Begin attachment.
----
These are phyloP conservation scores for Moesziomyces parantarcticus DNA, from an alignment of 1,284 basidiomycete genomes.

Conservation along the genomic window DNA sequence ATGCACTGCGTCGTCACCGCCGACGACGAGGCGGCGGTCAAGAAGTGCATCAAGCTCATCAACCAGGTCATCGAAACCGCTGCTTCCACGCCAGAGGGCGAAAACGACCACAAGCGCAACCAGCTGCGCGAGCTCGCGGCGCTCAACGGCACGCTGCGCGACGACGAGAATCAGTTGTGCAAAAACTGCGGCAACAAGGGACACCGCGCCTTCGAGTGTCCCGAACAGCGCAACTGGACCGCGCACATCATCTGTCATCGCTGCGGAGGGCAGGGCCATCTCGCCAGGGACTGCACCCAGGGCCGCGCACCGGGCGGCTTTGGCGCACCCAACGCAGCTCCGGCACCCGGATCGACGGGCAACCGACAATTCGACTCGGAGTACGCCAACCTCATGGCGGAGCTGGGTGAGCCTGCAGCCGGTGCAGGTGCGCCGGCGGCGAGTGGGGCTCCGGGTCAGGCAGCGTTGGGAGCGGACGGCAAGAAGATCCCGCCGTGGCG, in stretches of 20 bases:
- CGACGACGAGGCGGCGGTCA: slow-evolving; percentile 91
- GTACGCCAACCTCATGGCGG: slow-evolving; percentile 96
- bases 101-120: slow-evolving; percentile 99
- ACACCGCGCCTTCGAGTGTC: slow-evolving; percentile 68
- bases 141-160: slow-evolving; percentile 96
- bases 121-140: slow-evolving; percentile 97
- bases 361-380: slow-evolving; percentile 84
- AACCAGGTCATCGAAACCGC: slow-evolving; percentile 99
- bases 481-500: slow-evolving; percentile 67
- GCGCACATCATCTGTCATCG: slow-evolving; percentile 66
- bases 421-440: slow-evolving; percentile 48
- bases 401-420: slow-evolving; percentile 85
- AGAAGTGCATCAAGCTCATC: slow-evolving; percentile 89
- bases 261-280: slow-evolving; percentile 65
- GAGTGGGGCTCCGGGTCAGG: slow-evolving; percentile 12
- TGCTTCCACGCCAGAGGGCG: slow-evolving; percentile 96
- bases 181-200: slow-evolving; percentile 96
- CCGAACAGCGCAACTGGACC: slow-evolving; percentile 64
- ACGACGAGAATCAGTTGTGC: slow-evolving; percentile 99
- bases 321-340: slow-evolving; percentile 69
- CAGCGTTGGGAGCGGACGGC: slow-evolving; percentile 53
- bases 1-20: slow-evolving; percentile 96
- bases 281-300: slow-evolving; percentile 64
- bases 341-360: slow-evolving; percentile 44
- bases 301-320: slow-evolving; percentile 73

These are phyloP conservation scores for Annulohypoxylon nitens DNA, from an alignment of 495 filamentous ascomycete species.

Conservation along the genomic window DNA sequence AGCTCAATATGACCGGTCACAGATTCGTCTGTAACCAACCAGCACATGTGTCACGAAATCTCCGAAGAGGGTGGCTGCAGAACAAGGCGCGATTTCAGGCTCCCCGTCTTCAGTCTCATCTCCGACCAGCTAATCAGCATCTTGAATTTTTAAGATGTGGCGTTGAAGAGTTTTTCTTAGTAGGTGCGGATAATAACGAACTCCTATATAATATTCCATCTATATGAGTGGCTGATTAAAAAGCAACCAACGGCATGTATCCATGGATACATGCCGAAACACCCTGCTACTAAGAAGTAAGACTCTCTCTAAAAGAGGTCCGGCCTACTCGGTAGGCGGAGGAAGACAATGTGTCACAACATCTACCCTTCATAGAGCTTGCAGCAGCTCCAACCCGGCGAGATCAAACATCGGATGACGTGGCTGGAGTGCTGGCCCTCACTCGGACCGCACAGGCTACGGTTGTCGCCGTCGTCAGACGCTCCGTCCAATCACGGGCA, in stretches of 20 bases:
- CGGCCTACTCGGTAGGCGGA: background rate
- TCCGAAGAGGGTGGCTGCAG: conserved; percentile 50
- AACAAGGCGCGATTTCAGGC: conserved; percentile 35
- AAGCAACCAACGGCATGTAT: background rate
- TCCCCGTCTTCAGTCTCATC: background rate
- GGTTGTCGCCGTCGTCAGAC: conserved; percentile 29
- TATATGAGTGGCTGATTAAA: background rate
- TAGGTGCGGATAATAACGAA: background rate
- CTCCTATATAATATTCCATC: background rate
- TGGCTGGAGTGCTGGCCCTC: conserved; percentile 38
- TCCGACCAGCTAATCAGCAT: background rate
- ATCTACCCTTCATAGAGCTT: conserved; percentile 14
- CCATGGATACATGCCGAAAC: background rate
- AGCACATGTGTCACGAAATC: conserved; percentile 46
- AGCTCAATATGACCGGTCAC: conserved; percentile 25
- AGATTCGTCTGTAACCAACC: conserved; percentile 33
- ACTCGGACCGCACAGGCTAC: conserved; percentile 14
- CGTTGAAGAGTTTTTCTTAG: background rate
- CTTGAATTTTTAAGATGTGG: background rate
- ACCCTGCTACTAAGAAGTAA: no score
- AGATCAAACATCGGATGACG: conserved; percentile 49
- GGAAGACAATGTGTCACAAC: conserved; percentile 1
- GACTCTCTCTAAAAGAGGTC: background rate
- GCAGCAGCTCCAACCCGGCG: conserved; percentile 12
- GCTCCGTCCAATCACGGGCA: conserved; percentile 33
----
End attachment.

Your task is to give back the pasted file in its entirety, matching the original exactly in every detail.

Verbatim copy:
These are phyloP conservation scores for Moesziomyces parantarcticus DNA, from an alignment of 1,284 basidiomycete genomes.

Conservation along the genomic window DNA sequence ATGCACTGCGTCGTCACCGCCGACGACGAGGCGGCGGTCAAGAAGTGCATCAAGCTCATCAACCAGGTCATCGAAACCGCTGCTTCCACGCCAGAGGGCGAAAACGACCACAAGCGCAACCAGCTGCGCGAGCTCGCGGCGCTCAACGGCACGCTGCGCGACGACGAGAATCAGTTGTGCAAAAACTGCGGCAACAAGGGACACCGCGCCTTCGAGTGTCCCGAACAGCGCAACTGGACCGCGCACATCATCTGTCATCGCTGCGGAGGGCAGGGCCATCTCGCCAGGGACTGCACCCAGGGCCGCGCACCGGGCGGCTTTGGCGCACCCAACGCAGCTCCGGCACCCGGATCGACGGGCAACCGACAATTCGACTCGGAGTACGCCAACCTCATGGCGGAGCTGGGTGAGCCTGCAGCCGGTGCAGGTGCGCCGGCGGCGAGTGGGGCTCCGGGTCAGGCAGCGTTGGGAGCGGACGGCAAGAAGATCCCGCCGTGGCG, in stretches of 20 bases:
- CGACGACGAGGCGGCGGTCA: slow-evolving; percentile 91
- GTACGCCAACCTCATGGCGG: slow-evolving; percentile 96
- bases 101-120: slow-evolving; percentile 99
- ACACCGCGCCTTCGAGTGTC: slow-evolving; percentile 68
- bases 141-160: slow-evolving; percentile 96
- bases 121-140: slow-evolving; percentile 97
- bases 361-380: slow-evolving; percentile 84
- AACCAGGTCATCGAAACCGC: slow-evolving; percentile 99
- bases 481-500: slow-evolving; percentile 67
- GCGCACATCATCTGTCATCG: slow-evolving; percentile 66
- bases 421-440: slow-evolving; percentile 48
- bases 401-420: slow-evolving; percentile 85
- AGAAGTGCATCAAGCTCATC: slow-evolving; percentile 89
- bases 261-280: slow-evolving; percentile 65
- GAGTGGGGCTCCGGGTCAGG: slow-evolving; percentile 12
- TGCTTCCACGCCAGAGGGCG: slow-evolving; percentile 96
- bases 181-200: slow-evolving; percentile 96
- CCGAACAGCGCAACTGGACC: slow-evolving; percentile 64
- ACGACGAGAATCAGTTGTGC: slow-evolving; percentile 99
- bases 321-340: slow-evolving; percentile 69
- CAGCGTTGGGAGCGGACGGC: slow-evolving; percentile 53
- bases 1-20: slow-evolving; percentile 96
- bases 281-300: slow-evolving; percentile 64
- bases 341-360: slow-evolving; percentile 44
- bases 301-320: slow-evolving; percentile 73

These are phyloP conservation scores for Annulohypoxylon nitens DNA, from an alignment of 495 filamentous ascomycete species.

Conservation along the genomic window DNA sequence AGCTCAATATGACCGGTCACAGATTCGTCTGTAACCAACCAGCACATGTGTCACGAAATCTCCGAAGAGGGTGGCTGCAGAACAAGGCGCGATTTCAGGCTCCCCGTCTTCAGTCTCATCTCCGACCAGCTAATCAGCATCTTGAATTTTTAAGATGTGGCGTTGAAGAGTTTTTCTTAGTAGGTGCGGATAATAACGAACTCCTATATAATATTCCATCTATATGAGTGGCTGATTAAAAAGCAACCAACGGCATGTATCCATGGATACATGCCGAAACACCCTGCTACTAAGAAGTAAGACTCTCTCTAAAAGAGGTCCGGCCTACTCGGTAGGCGGAGGAAGACAATGTGTCACAACATCTACCCTTCATAGAGCTTGCAGCAGCTCCAACCCGGCGAGATCAAACATCGGATGACGTGGCTGGAGTGCTGGCCCTCACTCGGACCGCACAGGCTACGGTTGTCGCCGTCGTCAGACGCTCCGTCCAATCACGGGCA, in stretches of 20 bases:
- CGGCCTACTCGGTAGGCGGA: background rate
- TCCGAAGAGGGTGGCTGCAG: conserved; percentile 50
- AACAAGGCGCGATTTCAGGC: conserved; percentile 35
- AAGCAACCAACGGCATGTAT: background rate
- TCCCCGTCTTCAGTCTCATC: background rate
- GGTTGTCGCCGTCGTCAGAC: conserved; percentile 29
- TATATGAGTGGCTGATTAAA: background rate
- TAGGTGCGGATAATAACGAA: background rate
- CTCCTATATAATATTCCATC: background rate
- TGGCTGGAGTGCTGGCCCTC: conserved; percentile 38
- TCCGACCAGCTAATCAGCAT: background rate
- ATCTACCCTTCATAGAGCTT: conserved; percentile 14
- CCATGGATACATGCCGAAAC: background rate
- AGCACATGTGTCACGAAATC: conserved; percentile 46
- AGCTCAATATGACCGGTCAC: conserved; percentile 25
- AGATTCGTCTGTAACCAACC: conserved; percentile 33
- ACTCGGACCGCACAGGCTAC: conserved; percentile 14
- CGTTGAAGAGTTTTTCTTAG: background rate
- CTTGAATTTTTAAGATGTGG: background rate
- ACCCTGCTACTAAGAAGTAA: no score
- AGATCAAACATCGGATGACG: conserved; percentile 49
- GGAAGACAATGTGTCACAAC: conserved; percentile 1
- GACTCTCTCTAAAAGAGGTC: background rate
- GCAGCAGCTCCAACCCGGCG: conserved; percentile 12
- GCTCCGTCCAATCACGGGCA: conserved; percentile 33